I lead a research group working on electronic systems for spacecraft at the University of Dundee. Space technology isn't just developed by NASA, it's coming out of Dundee too, in fact NASA is one of the many organisations that are using Dundee technology.
Back in 2002 we spun-out a company, STAR-Dundee, to commercialise some of the technology we had developed. Still based in Dundee, we now have the world's space agencies and a host of famous names from the aerospace industry as customers.
Developing leading edge technology that can compete with the very best in the world requires a highly capable team. And that is what Dundee means to me more than anything else. It's the team that I work with, which includes Dundonians and people from across Scotland and the UK. It's not just the immediate team of engineers but the team of people supporting our work including the University and outside organisations such as Scottish Enterprise.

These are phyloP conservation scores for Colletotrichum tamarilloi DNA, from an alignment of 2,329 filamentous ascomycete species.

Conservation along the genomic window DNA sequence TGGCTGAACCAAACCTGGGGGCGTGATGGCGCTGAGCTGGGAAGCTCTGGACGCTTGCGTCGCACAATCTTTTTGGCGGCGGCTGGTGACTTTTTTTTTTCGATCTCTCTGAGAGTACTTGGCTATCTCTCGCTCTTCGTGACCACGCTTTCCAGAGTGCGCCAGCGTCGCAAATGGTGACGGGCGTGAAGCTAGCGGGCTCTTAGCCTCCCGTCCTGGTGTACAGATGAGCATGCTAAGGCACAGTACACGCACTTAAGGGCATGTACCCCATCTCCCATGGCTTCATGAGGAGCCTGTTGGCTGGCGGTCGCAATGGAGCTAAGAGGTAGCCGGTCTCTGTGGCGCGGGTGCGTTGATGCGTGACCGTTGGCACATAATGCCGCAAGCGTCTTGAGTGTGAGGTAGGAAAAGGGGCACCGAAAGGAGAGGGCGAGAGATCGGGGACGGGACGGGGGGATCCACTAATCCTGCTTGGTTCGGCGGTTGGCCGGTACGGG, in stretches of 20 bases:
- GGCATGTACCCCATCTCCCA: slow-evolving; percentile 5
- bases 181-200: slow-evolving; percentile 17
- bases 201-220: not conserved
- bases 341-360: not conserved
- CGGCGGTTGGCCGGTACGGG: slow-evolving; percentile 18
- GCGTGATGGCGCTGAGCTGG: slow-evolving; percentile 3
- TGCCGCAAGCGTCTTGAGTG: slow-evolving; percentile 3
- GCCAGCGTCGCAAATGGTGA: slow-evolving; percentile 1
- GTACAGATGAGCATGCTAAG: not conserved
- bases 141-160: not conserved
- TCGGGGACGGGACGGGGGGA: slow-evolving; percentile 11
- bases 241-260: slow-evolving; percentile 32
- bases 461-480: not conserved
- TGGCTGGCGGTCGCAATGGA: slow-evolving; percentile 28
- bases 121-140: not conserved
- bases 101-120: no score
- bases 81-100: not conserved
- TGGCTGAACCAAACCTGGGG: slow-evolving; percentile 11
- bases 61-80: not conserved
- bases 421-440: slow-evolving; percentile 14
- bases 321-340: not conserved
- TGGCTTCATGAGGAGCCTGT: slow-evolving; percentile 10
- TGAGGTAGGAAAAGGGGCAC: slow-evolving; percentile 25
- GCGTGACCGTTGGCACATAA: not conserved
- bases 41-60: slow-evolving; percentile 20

The University of Dundee is one of the city's main assets. The University's research is highly regarded in many different areas. What is less well known is the work that is done in commercialising technology from the University and the help given to spin-out companies. This is, in my experience, is certainly among the best support available from any UK university.
Dundee has a reputation for Biotechnology and Computer Games, but the fact that a small research group has technology on satellites that are circling the Earth, and on spacecraft that will soon be landing on Mars, orbiting Mercury and exploring other places in the solar system, is something that most people find surprising.
There are other small companies based in Dundee and the surrounding area that have also had a major international impact, through excellence and innovation. Maybe that is what the city really excels at: excellence and innovation.